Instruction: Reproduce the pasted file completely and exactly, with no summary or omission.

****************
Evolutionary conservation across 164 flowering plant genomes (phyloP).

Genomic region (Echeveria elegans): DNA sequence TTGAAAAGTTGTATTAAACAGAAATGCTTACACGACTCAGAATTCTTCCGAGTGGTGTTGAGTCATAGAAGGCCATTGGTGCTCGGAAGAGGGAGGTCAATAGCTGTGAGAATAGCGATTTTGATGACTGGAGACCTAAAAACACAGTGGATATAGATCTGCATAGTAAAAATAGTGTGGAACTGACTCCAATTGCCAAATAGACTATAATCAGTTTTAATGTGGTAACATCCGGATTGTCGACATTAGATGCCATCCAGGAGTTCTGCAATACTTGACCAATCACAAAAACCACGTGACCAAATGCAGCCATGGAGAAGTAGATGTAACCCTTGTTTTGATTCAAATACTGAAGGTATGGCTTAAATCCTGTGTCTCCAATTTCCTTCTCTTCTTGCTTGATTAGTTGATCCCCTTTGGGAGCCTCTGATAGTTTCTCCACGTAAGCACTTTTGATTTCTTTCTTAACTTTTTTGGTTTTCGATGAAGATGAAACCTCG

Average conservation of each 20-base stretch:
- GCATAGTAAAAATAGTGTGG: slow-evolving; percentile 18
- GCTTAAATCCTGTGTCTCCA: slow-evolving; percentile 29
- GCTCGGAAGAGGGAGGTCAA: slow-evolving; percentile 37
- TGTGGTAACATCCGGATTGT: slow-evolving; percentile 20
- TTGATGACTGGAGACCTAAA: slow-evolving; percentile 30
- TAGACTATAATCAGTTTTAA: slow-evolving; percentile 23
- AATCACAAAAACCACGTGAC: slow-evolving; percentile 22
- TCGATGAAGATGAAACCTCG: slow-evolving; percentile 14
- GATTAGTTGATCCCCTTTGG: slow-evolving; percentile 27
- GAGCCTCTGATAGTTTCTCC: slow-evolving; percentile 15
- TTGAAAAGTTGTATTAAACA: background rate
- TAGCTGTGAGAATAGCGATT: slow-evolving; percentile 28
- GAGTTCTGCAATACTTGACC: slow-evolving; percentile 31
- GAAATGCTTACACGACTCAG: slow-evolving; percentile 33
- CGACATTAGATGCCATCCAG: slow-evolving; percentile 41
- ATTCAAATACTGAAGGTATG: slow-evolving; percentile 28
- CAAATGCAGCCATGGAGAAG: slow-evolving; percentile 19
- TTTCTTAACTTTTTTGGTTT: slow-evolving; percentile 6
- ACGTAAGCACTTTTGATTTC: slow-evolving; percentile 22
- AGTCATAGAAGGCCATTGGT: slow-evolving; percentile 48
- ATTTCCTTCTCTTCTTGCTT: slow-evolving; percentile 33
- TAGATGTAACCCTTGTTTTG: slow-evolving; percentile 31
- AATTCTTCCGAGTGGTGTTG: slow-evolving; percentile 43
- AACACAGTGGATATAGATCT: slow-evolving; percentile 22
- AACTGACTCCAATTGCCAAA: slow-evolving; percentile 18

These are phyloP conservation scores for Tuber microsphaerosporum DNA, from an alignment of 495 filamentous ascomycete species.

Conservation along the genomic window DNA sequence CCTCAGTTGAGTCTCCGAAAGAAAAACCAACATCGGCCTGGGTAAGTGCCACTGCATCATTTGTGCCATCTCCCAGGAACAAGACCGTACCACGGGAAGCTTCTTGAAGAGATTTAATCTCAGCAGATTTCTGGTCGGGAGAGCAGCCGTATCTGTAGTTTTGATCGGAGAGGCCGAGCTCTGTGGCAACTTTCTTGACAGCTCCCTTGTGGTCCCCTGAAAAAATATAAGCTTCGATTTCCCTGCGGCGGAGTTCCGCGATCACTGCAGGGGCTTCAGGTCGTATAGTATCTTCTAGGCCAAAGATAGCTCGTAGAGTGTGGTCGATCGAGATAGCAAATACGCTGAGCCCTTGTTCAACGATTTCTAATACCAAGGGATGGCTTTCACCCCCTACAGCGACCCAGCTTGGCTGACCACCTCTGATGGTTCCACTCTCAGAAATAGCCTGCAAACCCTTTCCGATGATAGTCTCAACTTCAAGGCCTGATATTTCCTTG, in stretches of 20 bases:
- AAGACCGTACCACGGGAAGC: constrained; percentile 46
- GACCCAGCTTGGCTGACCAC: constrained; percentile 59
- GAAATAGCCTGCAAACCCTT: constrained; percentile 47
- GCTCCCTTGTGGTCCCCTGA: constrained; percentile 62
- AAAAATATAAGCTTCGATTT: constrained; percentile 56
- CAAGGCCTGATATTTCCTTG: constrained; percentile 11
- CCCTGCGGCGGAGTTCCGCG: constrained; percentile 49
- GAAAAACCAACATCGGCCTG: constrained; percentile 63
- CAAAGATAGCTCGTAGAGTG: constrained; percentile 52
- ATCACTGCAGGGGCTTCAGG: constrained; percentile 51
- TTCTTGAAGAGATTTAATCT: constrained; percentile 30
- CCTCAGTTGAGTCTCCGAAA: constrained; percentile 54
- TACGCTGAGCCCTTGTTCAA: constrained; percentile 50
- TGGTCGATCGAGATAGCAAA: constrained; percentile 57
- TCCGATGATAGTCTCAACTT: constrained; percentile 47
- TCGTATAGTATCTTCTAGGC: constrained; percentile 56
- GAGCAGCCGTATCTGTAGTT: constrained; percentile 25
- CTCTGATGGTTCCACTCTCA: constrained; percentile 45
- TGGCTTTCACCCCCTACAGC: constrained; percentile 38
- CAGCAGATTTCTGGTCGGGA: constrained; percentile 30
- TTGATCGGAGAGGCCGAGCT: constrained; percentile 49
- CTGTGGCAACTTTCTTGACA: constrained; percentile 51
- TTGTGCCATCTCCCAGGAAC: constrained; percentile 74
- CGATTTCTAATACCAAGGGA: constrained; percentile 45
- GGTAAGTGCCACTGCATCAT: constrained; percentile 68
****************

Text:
Evolutionary conservation across 164 flowering plant genomes (phyloP).

Genomic region (Echeveria elegans): DNA sequence TTGAAAAGTTGTATTAAACAGAAATGCTTACACGACTCAGAATTCTTCCGAGTGGTGTTGAGTCATAGAAGGCCATTGGTGCTCGGAAGAGGGAGGTCAATAGCTGTGAGAATAGCGATTTTGATGACTGGAGACCTAAAAACACAGTGGATATAGATCTGCATAGTAAAAATAGTGTGGAACTGACTCCAATTGCCAAATAGACTATAATCAGTTTTAATGTGGTAACATCCGGATTGTCGACATTAGATGCCATCCAGGAGTTCTGCAATACTTGACCAATCACAAAAACCACGTGACCAAATGCAGCCATGGAGAAGTAGATGTAACCCTTGTTTTGATTCAAATACTGAAGGTATGGCTTAAATCCTGTGTCTCCAATTTCCTTCTCTTCTTGCTTGATTAGTTGATCCCCTTTGGGAGCCTCTGATAGTTTCTCCACGTAAGCACTTTTGATTTCTTTCTTAACTTTTTTGGTTTTCGATGAAGATGAAACCTCG

Average conservation of each 20-base stretch:
- GCATAGTAAAAATAGTGTGG: slow-evolving; percentile 18
- GCTTAAATCCTGTGTCTCCA: slow-evolving; percentile 29
- GCTCGGAAGAGGGAGGTCAA: slow-evolving; percentile 37
- TGTGGTAACATCCGGATTGT: slow-evolving; percentile 20
- TTGATGACTGGAGACCTAAA: slow-evolving; percentile 30
- TAGACTATAATCAGTTTTAA: slow-evolving; percentile 23
- AATCACAAAAACCACGTGAC: slow-evolving; percentile 22
- TCGATGAAGATGAAACCTCG: slow-evolving; percentile 14
- GATTAGTTGATCCCCTTTGG: slow-evolving; percentile 27
- GAGCCTCTGATAGTTTCTCC: slow-evolving; percentile 15
- TTGAAAAGTTGTATTAAACA: background rate
- TAGCTGTGAGAATAGCGATT: slow-evolving; percentile 28
- GAGTTCTGCAATACTTGACC: slow-evolving; percentile 31
- GAAATGCTTACACGACTCAG: slow-evolving; percentile 33
- CGACATTAGATGCCATCCAG: slow-evolving; percentile 41
- ATTCAAATACTGAAGGTATG: slow-evolving; percentile 28
- CAAATGCAGCCATGGAGAAG: slow-evolving; percentile 19
- TTTCTTAACTTTTTTGGTTT: slow-evolving; percentile 6
- ACGTAAGCACTTTTGATTTC: slow-evolving; percentile 22
- AGTCATAGAAGGCCATTGGT: slow-evolving; percentile 48
- ATTTCCTTCTCTTCTTGCTT: slow-evolving; percentile 33
- TAGATGTAACCCTTGTTTTG: slow-evolving; percentile 31
- AATTCTTCCGAGTGGTGTTG: slow-evolving; percentile 43
- AACACAGTGGATATAGATCT: slow-evolving; percentile 22
- AACTGACTCCAATTGCCAAA: slow-evolving; percentile 18

These are phyloP conservation scores for Tuber microsphaerosporum DNA, from an alignment of 495 filamentous ascomycete species.

Conservation along the genomic window DNA sequence CCTCAGTTGAGTCTCCGAAAGAAAAACCAACATCGGCCTGGGTAAGTGCCACTGCATCATTTGTGCCATCTCCCAGGAACAAGACCGTACCACGGGAAGCTTCTTGAAGAGATTTAATCTCAGCAGATTTCTGGTCGGGAGAGCAGCCGTATCTGTAGTTTTGATCGGAGAGGCCGAGCTCTGTGGCAACTTTCTTGACAGCTCCCTTGTGGTCCCCTGAAAAAATATAAGCTTCGATTTCCCTGCGGCGGAGTTCCGCGATCACTGCAGGGGCTTCAGGTCGTATAGTATCTTCTAGGCCAAAGATAGCTCGTAGAGTGTGGTCGATCGAGATAGCAAATACGCTGAGCCCTTGTTCAACGATTTCTAATACCAAGGGATGGCTTTCACCCCCTACAGCGACCCAGCTTGGCTGACCACCTCTGATGGTTCCACTCTCAGAAATAGCCTGCAAACCCTTTCCGATGATAGTCTCAACTTCAAGGCCTGATATTTCCTTG, in stretches of 20 bases:
- AAGACCGTACCACGGGAAGC: constrained; percentile 46
- GACCCAGCTTGGCTGACCAC: constrained; percentile 59
- GAAATAGCCTGCAAACCCTT: constrained; percentile 47
- GCTCCCTTGTGGTCCCCTGA: constrained; percentile 62
- AAAAATATAAGCTTCGATTT: constrained; percentile 56
- CAAGGCCTGATATTTCCTTG: constrained; percentile 11
- CCCTGCGGCGGAGTTCCGCG: constrained; percentile 49
- GAAAAACCAACATCGGCCTG: constrained; percentile 63
- CAAAGATAGCTCGTAGAGTG: constrained; percentile 52
- ATCACTGCAGGGGCTTCAGG: constrained; percentile 51
- TTCTTGAAGAGATTTAATCT: constrained; percentile 30
- CCTCAGTTGAGTCTCCGAAA: constrained; percentile 54
- TACGCTGAGCCCTTGTTCAA: constrained; percentile 50
- TGGTCGATCGAGATAGCAAA: constrained; percentile 57
- TCCGATGATAGTCTCAACTT: constrained; percentile 47
- TCGTATAGTATCTTCTAGGC: constrained; percentile 56
- GAGCAGCCGTATCTGTAGTT: constrained; percentile 25
- CTCTGATGGTTCCACTCTCA: constrained; percentile 45
- TGGCTTTCACCCCCTACAGC: constrained; percentile 38
- CAGCAGATTTCTGGTCGGGA: constrained; percentile 30
- TTGATCGGAGAGGCCGAGCT: constrained; percentile 49
- CTGTGGCAACTTTCTTGACA: constrained; percentile 51
- TTGTGCCATCTCCCAGGAAC: constrained; percentile 74
- CGATTTCTAATACCAAGGGA: constrained; percentile 45
- GGTAAGTGCCACTGCATCAT: constrained; percentile 68